Why do metaphors work at all?
If modeling and metaphor belong to the same family, then this provides some insight into why metaphors can be so useful. Economic modeling is a practice designed to give us (limited) insights in very complex settings. It does this by stripping things down to a small number of important causal mechanisms.
Just as with social phenomena, in any real world situation where we are searching for a metaphor, there will be a huge number of potentially relevant factors. By chance, some of these will matter more than others in determining the outcome we care about. Those are the ones we should get right. We do that by matching the deep features of the object to something we already understand and which shares the same deep features.
Metaphors work because in situations that we don’t shrug off as fundamentally unpredictable, a small number of features interact and drive the outcome. When metaphor works, I suspect it’s because the number of situations in the universe where a small number of features matter is much larger than the number of qualitatively different ways a small set of features can interact. For any possible way a small set of features can interact, there are probably a large number of corresponding examples. Each of these is a candidate for a useful metaphor. Each captures the way the small set of features can interact.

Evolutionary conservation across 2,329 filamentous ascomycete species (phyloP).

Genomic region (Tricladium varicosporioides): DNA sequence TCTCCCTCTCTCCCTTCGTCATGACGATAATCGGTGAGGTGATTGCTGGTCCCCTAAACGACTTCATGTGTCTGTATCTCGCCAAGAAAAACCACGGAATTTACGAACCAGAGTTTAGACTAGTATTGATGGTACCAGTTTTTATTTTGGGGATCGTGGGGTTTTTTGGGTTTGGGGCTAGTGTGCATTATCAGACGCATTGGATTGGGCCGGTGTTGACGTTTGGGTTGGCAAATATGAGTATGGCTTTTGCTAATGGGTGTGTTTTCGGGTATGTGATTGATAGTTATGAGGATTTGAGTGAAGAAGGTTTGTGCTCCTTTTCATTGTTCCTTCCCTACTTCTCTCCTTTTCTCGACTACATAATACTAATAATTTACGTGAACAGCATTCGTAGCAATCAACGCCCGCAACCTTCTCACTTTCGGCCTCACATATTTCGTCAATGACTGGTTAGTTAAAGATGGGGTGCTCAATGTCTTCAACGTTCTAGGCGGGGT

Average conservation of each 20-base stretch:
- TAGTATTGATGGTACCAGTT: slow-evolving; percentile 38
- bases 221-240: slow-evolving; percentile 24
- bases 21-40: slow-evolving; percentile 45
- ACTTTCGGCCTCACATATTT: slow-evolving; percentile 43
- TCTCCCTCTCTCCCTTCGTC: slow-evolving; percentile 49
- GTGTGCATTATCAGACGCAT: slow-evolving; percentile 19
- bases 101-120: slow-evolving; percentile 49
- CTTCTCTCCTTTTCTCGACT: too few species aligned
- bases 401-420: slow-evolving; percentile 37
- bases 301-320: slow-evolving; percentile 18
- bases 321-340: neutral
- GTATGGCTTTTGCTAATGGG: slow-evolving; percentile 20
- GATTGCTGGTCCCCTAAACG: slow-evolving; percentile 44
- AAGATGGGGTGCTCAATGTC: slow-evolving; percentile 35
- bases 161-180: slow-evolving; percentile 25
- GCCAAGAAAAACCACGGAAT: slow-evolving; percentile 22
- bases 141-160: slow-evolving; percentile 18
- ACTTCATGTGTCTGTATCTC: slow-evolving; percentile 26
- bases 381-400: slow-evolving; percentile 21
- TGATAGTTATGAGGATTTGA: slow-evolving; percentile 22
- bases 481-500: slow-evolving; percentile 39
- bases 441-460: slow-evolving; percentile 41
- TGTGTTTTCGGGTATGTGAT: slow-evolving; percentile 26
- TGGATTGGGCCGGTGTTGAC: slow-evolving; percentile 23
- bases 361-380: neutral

Take the Bohr Model as an example. If we care about the outcome “stability of an atom,” there are many possible features we could investigate: position of the atom in the universe, duration of the atom, number of constituent elements, size of elements, mass of elements, velocity of elements, etc. Some of these matter (number, mass, velocity), and others do not (position in the universe, duration of the atom). The set of features that drives the outcome is small, and so finding another example where similar features drive the outcome may be fruitful. The solar system is one such example, but there could have been others.
Why not models?